Hope Star from Hope, Arkansas on February 12, 1968 · Page 6
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Hope Star from Hope, Arkansas · Page 6

Hope, Arkansas
Issue Date:
Monday, February 12, 1968
Page 6
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Page 6 article text (OCR)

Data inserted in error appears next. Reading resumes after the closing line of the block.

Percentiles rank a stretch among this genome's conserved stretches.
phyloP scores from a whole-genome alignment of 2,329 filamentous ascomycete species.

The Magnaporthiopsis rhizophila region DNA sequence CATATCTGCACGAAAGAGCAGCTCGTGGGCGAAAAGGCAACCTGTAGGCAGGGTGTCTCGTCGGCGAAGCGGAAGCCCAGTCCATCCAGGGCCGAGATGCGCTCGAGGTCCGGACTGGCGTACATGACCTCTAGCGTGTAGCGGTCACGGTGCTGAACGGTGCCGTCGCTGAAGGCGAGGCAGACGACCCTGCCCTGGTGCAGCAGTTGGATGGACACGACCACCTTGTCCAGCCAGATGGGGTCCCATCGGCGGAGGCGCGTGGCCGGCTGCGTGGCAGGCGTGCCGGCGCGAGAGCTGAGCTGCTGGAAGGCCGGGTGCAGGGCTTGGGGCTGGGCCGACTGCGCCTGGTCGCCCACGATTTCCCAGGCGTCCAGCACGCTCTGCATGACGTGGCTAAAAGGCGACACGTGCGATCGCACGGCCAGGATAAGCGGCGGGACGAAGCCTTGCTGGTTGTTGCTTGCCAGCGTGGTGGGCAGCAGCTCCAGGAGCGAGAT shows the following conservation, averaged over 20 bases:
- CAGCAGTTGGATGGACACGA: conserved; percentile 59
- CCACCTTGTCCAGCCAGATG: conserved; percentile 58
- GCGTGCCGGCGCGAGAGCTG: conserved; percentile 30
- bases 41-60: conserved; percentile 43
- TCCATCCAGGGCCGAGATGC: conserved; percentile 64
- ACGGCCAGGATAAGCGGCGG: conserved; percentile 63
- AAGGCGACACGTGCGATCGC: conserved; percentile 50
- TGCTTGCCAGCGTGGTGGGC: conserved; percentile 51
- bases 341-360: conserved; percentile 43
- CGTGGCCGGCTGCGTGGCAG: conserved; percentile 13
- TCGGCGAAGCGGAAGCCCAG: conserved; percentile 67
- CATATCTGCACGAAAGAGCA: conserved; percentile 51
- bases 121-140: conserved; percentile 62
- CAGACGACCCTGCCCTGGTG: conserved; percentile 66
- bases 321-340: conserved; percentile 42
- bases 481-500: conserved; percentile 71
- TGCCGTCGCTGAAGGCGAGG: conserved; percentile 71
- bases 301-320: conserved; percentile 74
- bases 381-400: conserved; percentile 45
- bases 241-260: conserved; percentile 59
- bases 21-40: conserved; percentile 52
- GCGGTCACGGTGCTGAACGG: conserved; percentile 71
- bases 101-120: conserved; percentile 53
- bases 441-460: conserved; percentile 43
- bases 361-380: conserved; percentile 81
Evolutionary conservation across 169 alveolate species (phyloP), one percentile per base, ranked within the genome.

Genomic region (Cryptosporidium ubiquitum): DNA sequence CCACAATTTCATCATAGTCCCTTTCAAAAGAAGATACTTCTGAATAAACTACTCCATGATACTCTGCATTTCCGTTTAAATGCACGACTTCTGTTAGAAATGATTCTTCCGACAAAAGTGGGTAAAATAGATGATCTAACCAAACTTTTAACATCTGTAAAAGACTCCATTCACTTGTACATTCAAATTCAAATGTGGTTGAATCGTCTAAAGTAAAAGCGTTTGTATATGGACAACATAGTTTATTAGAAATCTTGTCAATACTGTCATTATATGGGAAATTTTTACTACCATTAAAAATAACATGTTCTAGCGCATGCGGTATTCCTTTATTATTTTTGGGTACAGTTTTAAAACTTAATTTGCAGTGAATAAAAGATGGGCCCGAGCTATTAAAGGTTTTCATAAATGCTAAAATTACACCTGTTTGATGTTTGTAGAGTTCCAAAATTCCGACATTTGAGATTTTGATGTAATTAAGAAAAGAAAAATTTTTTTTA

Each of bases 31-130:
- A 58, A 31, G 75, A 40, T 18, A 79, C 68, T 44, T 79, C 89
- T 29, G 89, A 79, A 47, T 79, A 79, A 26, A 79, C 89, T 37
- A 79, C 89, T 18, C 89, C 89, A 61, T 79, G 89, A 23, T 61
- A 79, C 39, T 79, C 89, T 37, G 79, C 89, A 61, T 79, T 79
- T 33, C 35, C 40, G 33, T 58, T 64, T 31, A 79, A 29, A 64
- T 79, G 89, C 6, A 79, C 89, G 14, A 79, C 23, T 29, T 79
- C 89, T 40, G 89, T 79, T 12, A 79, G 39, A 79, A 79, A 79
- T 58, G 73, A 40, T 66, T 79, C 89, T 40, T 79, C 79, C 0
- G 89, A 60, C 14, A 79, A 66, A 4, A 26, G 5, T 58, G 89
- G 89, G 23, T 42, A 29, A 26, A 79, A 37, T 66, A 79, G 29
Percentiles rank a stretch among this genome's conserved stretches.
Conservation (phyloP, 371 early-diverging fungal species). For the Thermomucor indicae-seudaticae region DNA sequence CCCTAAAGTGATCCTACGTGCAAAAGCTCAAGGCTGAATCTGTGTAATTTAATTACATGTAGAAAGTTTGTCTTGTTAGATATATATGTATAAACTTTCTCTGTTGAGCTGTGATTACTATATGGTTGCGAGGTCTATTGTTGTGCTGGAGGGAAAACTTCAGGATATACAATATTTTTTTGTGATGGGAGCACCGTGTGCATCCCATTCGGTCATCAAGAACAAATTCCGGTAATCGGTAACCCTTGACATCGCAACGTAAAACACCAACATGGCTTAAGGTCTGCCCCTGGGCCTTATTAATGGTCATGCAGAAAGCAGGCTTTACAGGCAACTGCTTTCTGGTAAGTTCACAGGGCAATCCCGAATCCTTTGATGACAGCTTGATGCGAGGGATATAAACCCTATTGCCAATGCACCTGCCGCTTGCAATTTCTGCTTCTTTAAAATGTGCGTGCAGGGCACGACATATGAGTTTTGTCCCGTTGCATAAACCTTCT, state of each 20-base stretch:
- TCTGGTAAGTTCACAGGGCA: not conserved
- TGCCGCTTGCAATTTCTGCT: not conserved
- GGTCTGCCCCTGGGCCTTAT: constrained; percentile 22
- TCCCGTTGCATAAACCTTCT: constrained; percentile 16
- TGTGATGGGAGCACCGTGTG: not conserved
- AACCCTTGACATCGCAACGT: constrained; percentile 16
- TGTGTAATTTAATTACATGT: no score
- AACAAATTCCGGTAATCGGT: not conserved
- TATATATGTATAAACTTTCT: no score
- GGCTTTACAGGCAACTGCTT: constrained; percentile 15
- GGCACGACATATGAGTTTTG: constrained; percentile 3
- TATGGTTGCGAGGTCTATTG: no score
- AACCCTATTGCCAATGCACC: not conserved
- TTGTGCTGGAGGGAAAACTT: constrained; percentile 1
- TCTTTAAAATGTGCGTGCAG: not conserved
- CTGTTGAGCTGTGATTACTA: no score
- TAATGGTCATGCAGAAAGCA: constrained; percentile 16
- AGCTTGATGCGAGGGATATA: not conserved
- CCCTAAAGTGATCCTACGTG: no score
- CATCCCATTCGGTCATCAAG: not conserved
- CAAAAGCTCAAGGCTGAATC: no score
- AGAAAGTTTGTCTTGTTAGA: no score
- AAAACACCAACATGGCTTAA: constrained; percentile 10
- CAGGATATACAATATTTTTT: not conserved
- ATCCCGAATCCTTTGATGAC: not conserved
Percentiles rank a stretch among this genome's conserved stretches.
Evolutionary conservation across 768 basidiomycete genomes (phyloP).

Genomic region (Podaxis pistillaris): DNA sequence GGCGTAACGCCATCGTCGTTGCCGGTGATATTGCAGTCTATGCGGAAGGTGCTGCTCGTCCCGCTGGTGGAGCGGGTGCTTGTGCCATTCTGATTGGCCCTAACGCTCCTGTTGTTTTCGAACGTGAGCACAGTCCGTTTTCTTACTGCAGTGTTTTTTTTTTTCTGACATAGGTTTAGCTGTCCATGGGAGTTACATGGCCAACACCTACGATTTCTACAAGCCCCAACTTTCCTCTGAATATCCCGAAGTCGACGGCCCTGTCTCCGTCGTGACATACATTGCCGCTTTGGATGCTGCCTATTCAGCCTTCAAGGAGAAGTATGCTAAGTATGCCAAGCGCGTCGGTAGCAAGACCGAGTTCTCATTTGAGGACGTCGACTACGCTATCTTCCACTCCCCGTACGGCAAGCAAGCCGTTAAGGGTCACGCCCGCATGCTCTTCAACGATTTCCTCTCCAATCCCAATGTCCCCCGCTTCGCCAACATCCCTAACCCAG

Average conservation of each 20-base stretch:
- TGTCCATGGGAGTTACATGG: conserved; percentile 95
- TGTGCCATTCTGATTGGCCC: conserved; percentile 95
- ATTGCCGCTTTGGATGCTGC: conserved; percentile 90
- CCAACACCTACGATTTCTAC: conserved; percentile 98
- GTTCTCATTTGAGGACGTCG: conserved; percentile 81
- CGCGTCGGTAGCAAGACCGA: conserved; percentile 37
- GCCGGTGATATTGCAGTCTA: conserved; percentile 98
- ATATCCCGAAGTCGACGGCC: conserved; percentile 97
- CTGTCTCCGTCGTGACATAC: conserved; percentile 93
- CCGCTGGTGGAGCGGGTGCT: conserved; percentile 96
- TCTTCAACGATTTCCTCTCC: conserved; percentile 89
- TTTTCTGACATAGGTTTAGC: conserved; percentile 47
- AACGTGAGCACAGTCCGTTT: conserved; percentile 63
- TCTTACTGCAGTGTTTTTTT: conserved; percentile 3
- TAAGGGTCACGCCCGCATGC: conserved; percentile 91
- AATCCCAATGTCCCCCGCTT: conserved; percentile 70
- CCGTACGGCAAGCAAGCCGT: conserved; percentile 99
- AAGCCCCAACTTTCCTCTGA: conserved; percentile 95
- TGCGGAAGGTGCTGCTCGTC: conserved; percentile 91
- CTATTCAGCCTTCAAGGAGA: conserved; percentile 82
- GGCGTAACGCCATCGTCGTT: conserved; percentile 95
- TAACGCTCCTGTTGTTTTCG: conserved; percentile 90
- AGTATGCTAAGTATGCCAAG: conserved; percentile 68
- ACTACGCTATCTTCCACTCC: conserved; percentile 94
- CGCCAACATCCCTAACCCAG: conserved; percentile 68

t" >•;>, . ji'« TI Our Daily Bread SffCM TMfl By TN EOnff AMI, N. The tniedy of Mm: He starts off with a ramtry - and winds up with a Government! I ft* printed by Offset City Subscribe*: If fBfl itt.l; * •> fdtroftf pff**r~ • V: . wtoft of i* s** f *nd i e*f tl*f tflt " " Vd. f9- the Legislature; Ifertihs Arrive O ne of.^faricyibills,(hit always fives a legislature a touch of the razzle-dazzle I frontier days came up suddenly last week in Arkansas' special session*-and just as suddenly went down. Apparently it .was a sop thrown to the County Judges Association [by Gov, Winthrop Rockefeller, 'who admitted, he sponsored j(; but it Was defeated just the same. The measure proposed to divert 1 per cent of general revenue funds credited to the County Aid Fund to a lobby organisation planned for the county governments. It got 50 votes, with 40 against—but passage required 51, a majority of the chamber membership. Accordingly Speaker Sterling R. Cockrlll, Jr., required to act when his vote would be decisive, stepped in and saved the day with a staunch "No." Lobbies to work for or against tax bills and other legislation are a fair and perpetual piece of the machinery of democracy. But proposing to finance a lobby with public tax money is a new and shameless twist. How come we are bothered with such a farce? Usually it's a case of some sharp character in the background who wants something. An Associated Press story in last Friday's Star let the cat out of the bag when It quoted an unnamed lawmaker as saying that if the bill had passed and If the new county lobby organization had become a reality then former Rep. Paul van Dalsem of Perry- vllle was hoping to be the group's executive secretary. I thought; his defeat for reelection killed him. t But guys like* van Dalsem don't die—they just fade away behind, the screen for Ipjabyists. "7 """ Tifstlirrlvals ,of purple jnar- tins for the 1968 season in southwest Arkansas were reported this morning by two Hempstead county families. One martin was sighted by Mrs. Lonnie Crow, a mile east of Hope on the Rosston highway, at 8 a.m. She didn't have her birdbox up as yet, and Mr. Martin circled aimlessly, finally lighting near the usual site. 1 assured Mrs. Crow this was no tragedy, for martins scout around a week or two, perhaps longer, before setting up housekeeping. The other martin-sighting report came from Fred Collins, a mile south of Spring Hill, who had four arrivals at-9 a.m. Martin arrivals on Feb. 12 are not unusual. The late Claude Agee of E. Second St., Hope, was a long-time martin buff, and reported one arrival as early as Feb. 9, as I recall. My own martin boxes In-variably run late. The birds did :hot arrive until March 29 last :year, and 1966 wasn't much better, March 15. : Nevertheless, today's report serves notice on martin-box • owners that it is high time to take them down and clean out old .sparrow or starling nests, so .arriving martins can move in, .Also, It Is Important to observe the martins' actions the first month or so after they arrive. if sparrows and starlings attempt 'to make new nests, take the boxes down and reclean them, ..The martins will resume nest; ting, , , as if expecting this kind „ of motel service, Residency Requirement If Lashed : . PARAGOULP, Ark, CAP) .'Gov, Winthrop Rockefeller has bran,4e4 as "utterly fantastic" the residency requirement for 'State Police Director and the debate in the legislature over amending the requirement, Rockefeller, ifl a speech here Saturday Qlgb], pointed oijt that fee governor's residency re- qujreroent is only seven years, in<J defended a governor's right to choose the man he wants to bea4 tne Department, Rockefeller is attempting to imen<J toe & w whicn says a [.person must b# an Arkansas resident jo years prior to his appointment to be eligible to serve a-s police director. Star 6f Hop*, 1899, Press 1927 Consolidated January 18, 1929 UK, ANKANS& MONDAY, KSWAKY 12,1968 Member i Associated Press A Audit Burwu of Circulation* Av, Net Circulation 6 mos. enrtlng Sept. 30, I96t -3,211 WHCC fife plan Draft Board* faking Against Croups Associated Press Writer ORANGEBURG, S,C« (AP) Negroes turned to a boycott of white businesses today as they pressed for eivil rights gains and Immediate removal of National Guard troops from this riot-torn city. Also demanded was the "Immediate suspension of the law enforcement officers responsible for the police brutality" In racial violence that resulted in three deaths Thursday night. The violence for four days last week, in which 50 persons also were injured, was sparked by attempts of Negro college students to integrate a bowling alley, The Rev. I. D. Newman, stale field director of the National Association for the Advancement of Colored People, said action was wanted "immediately with no nonsense." More than 800 persons representing a cross section of Orangeburg's Negro community met In Trinity Methodist Church Sunday and overwhelmingly endorsed the boycott and other demands sent to the governor and the City Council. They expressed concern for the course of race relations in the city and objected to the presence of more than 600 guardsmen. In Columbia, Gov, Robert McNalr's office said the guardsmen would remain as long as is necessary for the protection of citizens. Dusk-to-dawn curfews imposed since Friday will continue until a state of emergency is over, the governor said. • Police officials denied the charges of brutality and reiterated that a crowd of Negro students wtsiflretTupon ThacwSay nlgnt only after sniper fire was aimed at the police. Inquests Into the -three deaths are planned but no dates have been set. A statement adopted at the Sunday meeting called for the state to make restitution to families of the three dead and the 50 injured. The list of objectives In the boycott includes desegregation of the bowling alley, the only By OJCK,BARNES Associated Press ; WrHer WASHINGTON >(AP) - Two burgeoning organisations are spending more than $200,000 a year to counsel conscientious objectors to military service, but Selective Service says there's been no vletaanvpericd Increase In the proportion Of young men winning such exemptions. Spokesmen for two counseling groups contend draft boards are taking an increasingly hard line in ruling on applications for conscientious objector deferments. The Central Committee for Conscientious Objectors, headquartered in Philadelphia, helps, among others, "selective objectors," so called because they object to only one war—the one in Vietnam. The National Service Board for Religious Objectors, working a block from the White House, doesn't accept the selective principle. J. Harold . Sherk, executive secretary of the National Service Board, said in an interview the change in draft board attitudes toward conscientious objectors, or C-Os, "has been showing up only lately. Very lately we've been getting some cases that seem to Indicate a growing hard line." Arlo Tatum, 45, executive secretary of the Central Committee, told a reporter that "war psychology has made It more difficult" to get a ,C-0 classification. "The open hostility of the national director (U. Gen. Lewis B. Hershey) toward dissent has had a real impact on local those years C»0s were sent to camps rather than given national service jobs. Selective Service figures do not show how many C*d exemptions were granted in any one year but only how many such exemptions are in force at any given date. The two counseling organisa- tions claim they do not keep tabs on how many inquiries they receive or attempt to figure their "batting average" for winning C-0 classifications. ,The Central Committee budget of $30,000 in 1963 has quintupled to $150,000, supporting a staff of 19. It personally counseled 5,653 persons in 1967, triple the 1963 figure said Tatum. He said 3,000 cases are active. Tatum's organization is less See DRAFT BOARDS on Page Tv;o Filing Fee Ruling Is Overturned A U.S, Justice Department suit filed Saturday demands desegregation of the All Star Triangle Bowl and an eating establishment in it. Most of the objectives of the civil rights campaign and boycott were taken from several "declarations" approved last week by the student bodies of two predominantly Negro colleges In Orangeburg— South • Carolina State College and Claf- lln College. _ - can apply for either of two classifications: •%, • — .,-,1-p,,; meaning they refure "military" Induction .entirely. Holders of 1-0 classifications can be required to spend two years in a civilian national service Job, such as an orderly In a hospital or mental institution. — l-A-0, meaning they accept Induction but refuse to bear arms. Selective Service said that as of Dec. 31, 11,041 men were classified 1-0. An additional 6,367 were employed In national service jobs and another 6,830 had completed such work. The Pentagon said about 4,000 men In service hold I-A-0 classifications. Selective Service said It keeps no record of how many men have applied unsuccessfully for 1-0 or I-A-0 exemptions. Officials said there are 1.7 conscientious objectors per 1,000 draft registrants, the same as during the Korean War, During World War II the ratio was 1-to- 1,000, but officials said that war was more "popular," Also in Professional Bunt Not Interested, Refuses to Collect $19,219 LOS ANGELES (AP) - "I'd P. Brown read the story, Browq over to the other side," With these words bearded, years, refused $19,319, "Hand me a dollar," he said, "I'll take it-buy a little drink, a little smoke, But I don't want the nineteen thousand, "I just don't want the mon» money belongs to Wes» 'cott, who sleeps in weeds In a vacant downtown Jot and lives with his friends "One*eye4 Jack," "Big Swede," and "The MJssing Man," His current assets are 44 cents, he says, The money Is from the foret Closure sale In 1961 of agassla* Burnt Hills, N,Y M negp told of the Wescott, Said Brown: "Finding Clinton Is a great relief. The sooner I hand over the money to him, the better I will like U," He s»id Wescott had been a popular res* ident of the town and had built the station with his own hands, "Then suddenly one day 15 years ago he said the hell with it and took off." said Brown, Brown sent a letter to the newspaper carrying a separate note informing Wescott of Ws Reporters found Wescott over the weekend asleep In a pile of newspapers beneath a bridge, He Ignored the tale of his for* ba<J Ufe» f % H> the <joned In 1953 when he headed vest, The $l5 | |24salepr}cepjys P°«J interest are in two bank ac, counts, A law firm, appointed by the New York Supreme Court to handle the case, has searched jor Wescott since 1961, Two weeks ago, Wescott tpl<J newsmen of his friends an<J their home In an undeveloped area a few blocks from the county courthouse, In Burnt Hills, attorney John.- 0 * 1 30, $40 in his it's * different stpry, A f» ^mes, pennies, There's no 4anger of anything, * rc hi is That's all I want of Ufe npw. No taxes, no rush to Rush LITTLE ROCK (AP) - The Arkansas Supreme Court reversed today a Circuit Court decision in Searcy County under which most of the filing fee paid by an independent candidate In the 1966 general election was returned. Circuit Court had declared unconstitutional the statute that provides that an independent candidate pay a filing fee equal to the greatest amount required by either political party, for the office. '' ,s ' The Supreme Court did; not rule on the consUtutionjlUfr of v the -Statute, ."Act 08 df fcwfrbut^ refused to uphold Circuib Court's $1,497 Judgment to Howard Stephenson. / * Stephenson asked for the judgment after his defeat in a race for sheriff and collector. The Democrats seeking the position paid a filing fee of $3 and the Republicans paid a fee of $1,500. The high court noted that Stephenson failed to request a reimbursement until after he was defeated and that before paying his $1,500 fee he made no effort to determine whlether the statute was valid or invalid. The court said it was not disputed that his payment was entirely voluntary. It said he can't claim ignorance of the law as a reason why his money should be returned. The validity of the act could have been determined before he paid the fee, the court said. Justice Conley Byrd concurred in the opinion, but said he agreed with the trial court that the act was discriminatory and unconstitutional. Byrd said he believed the Supreme Court should have determined the constitutional issue, since It involved election laws, Kosygin, Thant Talk About Peace By ANTHONY C, COLLINGS Associated Press Writer MOSCOW (AP)- U,N, Secre* tary-General U Thant talked about Vietnam with Soviet lead* ers today for the second day sis Pravda trumpeted renewed and unmodified support for Hanoi's peace terms. Thant met with Premier Alexel N, Kosygin and then 1 with {Communist party chief Uonld I, Brezhnev. The secrotarygen- erftl also talked with Kosygin Sunday soon after he arrived. • Thant was Hying on to London tonight to see Prime Minister Harold Wilson, who has endorsed President Johnson's San Antonio formula of requirements tor negotiations. The Soviet and British governments are cochalrmen of the 1954 Geneva conference which ended the French war in Indochina and has often been suggested as a vehicle for peace again. But the Soviet Union has Rejected all British proposals to reopen the conference, and there was no Indication whether Thant had obtained any modification In this stand. The secretary-general came to Moscow from India In his campaign to put a brake on deteriorating peace prospects as a result of the Communist offensive in Vietnam. He talked to jhe North Vietnamese consul In New Delhi. Thant's London schedule called for a meeting Tuesday morning with Foreign Secretary George Brown and luncheon with Wilson before departing for New York. I Wilson said Sunday after a ylslt to Johnson that he support; id President Johnson's- San Antonio formula as the road to Korean President to Com* to U.S. In Bid to Revolve Problems AP News Digest By BOB Associated Press Writer SEOUL (AP) — South Korean President Chunf tte* ferk I* r.. ported considering* trip to talk with President Johnson if U.S. f **• move Into the of Hue, Other American 7nvoy"c'yrws'Vance lro °P s bftltl * v!ft{ Gong holdouts doesn't resoive the U.S.-South ncflr the ^^ f fl cc«rnck, Korean rift over Korean aecurl- U »N- SttrttlfjM3«ft«r« u discusses Vietnam Marines < Move Into City of Hue tJy GF.OW3E ESPER Associated Prss*Writer SAtGOK (AP) - Fresh U.S., Thflnt discusses Vietnam peace prospects with Soviet leaders. President Is reported considering a trip to talk with President Johnson If Cyrus Vance and 'Park met for the first lime today. Vance's mis- So"*" Korean sion is to quiet South Korean Chung H*e Park fears that the United States Is tending toward appeasement In the Pueblo Incident and neglect- Vance's visit to Seoul doesn't re- Ing the increase In the Inflltra- solve the U. S. -Korean crisis. NATIONAL Although man Is preparing to travel to the moon, ho Is threat- enlng to destroy his life-support IntO run- 3 w»u»««fi« erwmy Y,H ncld oat nearly two w«eks against Smith V(«{- namese forces, and other Attiet* leans battled Communist hold- North Koreans ih onPage Two * Fifes Over Nation Take 23 Lives . . <**<* „„ a , ! u . « 1 1 [ c " mb ^L 0 the ^ rrel * ^ / Not now anyway," Three Killed on Arkansas Highways By THE ASSOCIATED PRESS Three persons were killed on the Arkansas highways during the S^rhour weekend period which ended at midnight Sun» day, . State Police Identified the victims as Andrew Jackson, 32, and Aiva Jackson, 68, both of Marshall, and Saimiiy Lee Richards, 20, of Coy (Lonoke County), Authorities said the Jacksons were killed In a twotcar crash Sunday aboyt one mile north ol Marshall on Arkansas 27, Officers said Andrew Jackson was the driver of a northbound vehicle which crossed the center line aad collided with a vehicle driven by Rs>y F, Drewry, 56, of Marshall, Richards was killed when the car in wnjjen ne was r|dmg left Arkansas 13 at a high rate of struck a culvert about 12 miles north of Humaike Saturday night. Authorities said the driver of the car, Charlie Farmer, $0, of England wa; hospitalized at Little Rock, By THE ASSOCIATED PRESS Eighteen children In two families died Sunday In fires at Franklin, Pa., and Howich, Que., near Montreal. Four other persons, including at least one American, died In an Acapulco, Mexico, hotel fire that injured more than 20. Counting two adults killed at Howlch and Franklin, the three fires took 23 lives. Eighteen Chinese were killed early today In a fire at Hong Kong that destroyed a tenement building. Scores of Impoverished families were left homeless. Ten children were killed in Pennsylvania as their mother, widowed just over two weeks ago, screamed for them to jump from the second floor of their flame-filled home, The Red Cross identified one of the Acapulco dead as Robert Mayo Davis, 68, of Raleigh, N.C, Four of six persons admitted to a hospital were U.S, citizens. The beachfront Hotel Majestic fire started In a night club packed with winter vacationers and swept the lower Doors. Many persons jumped from the hotel into the surf of Acapulco Bay, U.S, sailors put out boats to rescue them, Training for ••••rvlsts UTTLE ROCK (AP) - A training seminar here Tuesday with attract navai reservists from Little Rook, Pine Bluff, Fort Smith, Fayetteville, Camden, Helena and Monroe and Ruston, La., in addition to Rear Adm. George R. Muse of Oma» ha, Neb., commander of the Naval Reserve Training Command. This will be the initial inspection of naval reserve facilities in Arkansas by the commander of the training command. fatal fhootln* Accidental NEWARK, Ark. (AP) - Independence County Coroner George Barnett ruled Saturday that the shotgun death of Clarence MeClaifl, 41, of Newark was accidental. tlon of armed into the South. Johnson sent Park a personal letter last Thursday, and Vance was expected to deliver another such tetter today. Informed Korean sources sold Johnson mny have Invited Park to Washington and, depending on the results of his talks with Vance, Park may decide to go. In a move welcome to the South Koreans, the American officers who head the U.N. Command in Korea asked for a meeting with North Korea to air claims of Communist truce violations "in and through the demilitarized zone." North Korea rejected the command's proposal to meet today, but It was Indicated that the Communists proposed meet- Ing Wednesday and that this would be acceptable to the U.N. side. A U.S, military spokesman said four North Koreans crossed Into South Korea around midnight Sunday, but American sentries repelled them In a brief clash. No casualties were reported. There was speculation that Vance would also meet with North Korean representatives before his. scheduled departure fuojjday afternoon. .The United State^ and North 'Korea have held five secret meetings since the Communists seized the U.S. intelligence-gathering ship Pueblo Jan. 23. No official reports have come out of the talks, but reliable Korean sources said they believed three Injured Pueblo crewmen and the body of one sailor who died would be returned soon. The secret meetings miffed the South Koreans, traditionally strong allies of the United States, who are more concerned about the security threat raised by the Communist commando raid into Seoul Jan. 21 In nn attempt to assassinate President Park. The commandos failed, but a police chief was killed In a gun battle with them only 800 yards from the presidential mansion. Allied forces later killed 27 of the infiltrators and captured one. South Korean officials also were expected to ask Vance for return of operational control of their 560,000-man armed forces, now held by American Gen. Charles H. Bonesteel III, the commander of U.N. forces In South Korea. system on earth by pollution, A. massive collection of stacked-up garbage continues In part of Hu**, sent 400 the Perfume River In boats to attack the northwest flank of North vie" {names*' forces In the old waited Citadel. It was tho first time American troops had entered the battle for thfi Citadel, scene of heavy fighting since UM» Communist^ attacked Htm Jan. 31 In the ear- takeover as Mayor John V. Lindsay attacks the governor's moves, WASHINGTON Two organizations spending more than $200,000 a year to counsel conscientious objectors to military service say draft boards ore taking an Increasingly hard line on granting such deferments. Echo 1 appears about to fade away. This U.S. satellite has long ranked ns one of the most easily observed spacecraft orbiting the earth. Senate Republicans honor Abraham Lincoln. A Southern Democrat, Harry F, Byrd Jr. of Virginia, joins In the tribute. Arlccmsan Kllfod In Kansas FT. LEAVENWORTII, Kan. (AP>- Pvt. Charles C. Ward, 21, son of Mr. and Mrs. Ed Ward of Eudora, Ark., was killed lat« saMiTMay nlgnt „ jn^'' a. .otte*c?tr 'cr'asnT.' Spec. 5 Maynard; L. Reyant, 21, son of Mr. and Mrs. Charles J. Reynant of West Concord, Minn., was also killed In the wreck. Humphrey May Quit th« ADA WASHINGTON (AP) - There was some speculation Vice President Hubert H. Humphrey, ^ a founder of Americans for Dem- "' ocratlc Action, might quit the ADA after Its board voted Saturday to support Sen. Eugene J. McCarthy for the Democratic nomination for president. But an aide to the vice president said Humphrey hasn t been an ADA member since taking the nation's No, 2 elective office more than three years ago. Man In Jail against 35 major cities and towns. South Vietnnmes* troops nnd pushed the enemy force Into comers but hod been unable to drive them out, -7 Addition of the 400 fresh men* swelled the Leatherneck tore* In Hue to about 1,000 men, A P., correspondent George McArthuc reported from Hue that the Marines ware meeting only occa*. atonal sniper fire In the southern part of the city 400 miles north of Saigon. He said there were indications all North Vietnamese troops had withdrawn from the fighting for the south stdo, leaving only lo-. cal guerrillas, Including som» who Infiltrated among the 30,000 civilian refugees. LI. Col. Plum Van Khoa, province chief, mayor of Hue and district military commander, aid Communist troops In Hue executed 300 civiliatuf Friday and burled them in a the %r*v$wafln »n.'• anjik wl yet reached by a llldd forces but that his reports of the execu'tlona were precise and unquestionable. The victims were province officials, technicians, policemen and others who long had been rnnrkod for death by the Communists, he sail. ? d 12 ™" 1 ( city as captives .... . , F W |n ,f als l co / )U " lJe ^ . n «d Its suburb for the 3 h Hangs Himself FOHREST CITY, Ark. (AP) — An Investigation was under way here Sunday Into the death of Eugene Reeves, 56, of Forrest City, who apparently hung himself In his .St. Francis County Jail cell early Sunday morn- Ing. All Around Town By The SUr Staff Mrs, Charles (Lillian) Briant Commission on the Status of Wo has returned to St. Michael's Hospital In Texarkana anrl will Vietnamese Infantrymen, helicopter gunshlps and flgntcr- bombors killed 223 Viet Cong In running battles around a government ammunition dump a mile northeast of Tan Son Nhut Air, Base and near the Saigon racetrack on the city's western outskirts. AP photographer Jo*) Holloway reported thnt Infantryman from thft U.S. 109th Brigade, moved Into Saigon Friday to speed the rnopup operation, found remnants of a Viet Cong buttalion hiding out behind Ijrsve mounds In two small cemeteries and noar three nouses surroundod by rice pa«l» di 33 In the rac« course area. The Infantrymen sealed the area off with armored personnel Texarkana undergo surgery this week. The U of A Symphony Orchestra, now on tour, will play at the Fine Arts Center In El Dorado tonight (Monday) at 8 p.m... Tony Smith, son of Mr, and Mrs. Herman Smith, is a member of the orchestra...Attending the Friday night performance of the orchestra in Little Rock were Mr. and Mrs. Herman Smith, Mrs. Clydfe Smith, and Mrs, Robert Walker. The Senior Citizens Club, formerly known as tht- GoWen Age Club, will have Us Potluck dinner Thursday, February 15, at the Youth Center, .lunch Is at 12 noon art! everyone is urged to come. Brencla Williams, daughter of Mrs. Hazel Williams, Hope, appeared in a student recital last week at Southern State College... she played a piano solo, "Nocturnal Tangier", she plans to music after graduation. men. At Southern State Brenda S, Evans, daughter of Mr. and Mrs. Carl Evans, will perform with the 60-plece bam) In Its midwinter concert., she Is a senior office administration major, a 1964 Hopfc High graduate awl Is a member of Trl-C, Da Capo, Chi Alpha, Women's Recreation Association and the Baptist Student Union, .she Is currently secretary <il the Concert choir. lii the Arkansas Community Development Contest Prescott is entered in the Trade Promotion anil Development Division, .the winner will receive a $1,000 cash award, .the judging at Prescott will be Jt 3 a.m. Tuesday... the event is sjjonsorwi by various industries and is coordinated by tht Arkansas Stat<; Chamber loudspeaker from a hovering helicopter for the guerrillas to surrender. None came out, Thfl infantrymen went in after them and later counted 42 enemy (teifj, along wttfi six './.$, trooj$ killed and 13 wvtwided* in another Incident, a flare dropped to Illuminate a sector of th« city CHuse'i a tou.89 fir* that killed 12 me>n'«-:,-j of one firnUy. But downtown, more people *<ire on the streets and more shops were open Chan at any ttrm? since cities fighting began Jan. 31, ; §*!!•• Cambllnf Iqulpmtnt HOT SPfll.NGS, Ark, (AP) -i Hot Springs Pulice raided tftfe basement of a partially corn* pleted house here early Sunday morning, confiscated son» gambling equipment. ctwrged -Jytm £. Auood, ktepjfl| of 3 Mrs. Lynn member Harris of Hope is o( the Governor's The Kiwinis Club will take oa Hot Springs with the Jayeees and Perry's Truck- gambling house, era will play the Yerger High Police Chief John Efm&y sajkj ard Hope High Coaches in a a dice table, a blackjack •March of Dimes benefit game a "poker table, cards, dice Wfdafcsday evening at Jones poker chips were con FieW House, All proceeds go to He said only two or three B§fl th*-March of Dimes drive. sons were In '.he baseraenj, —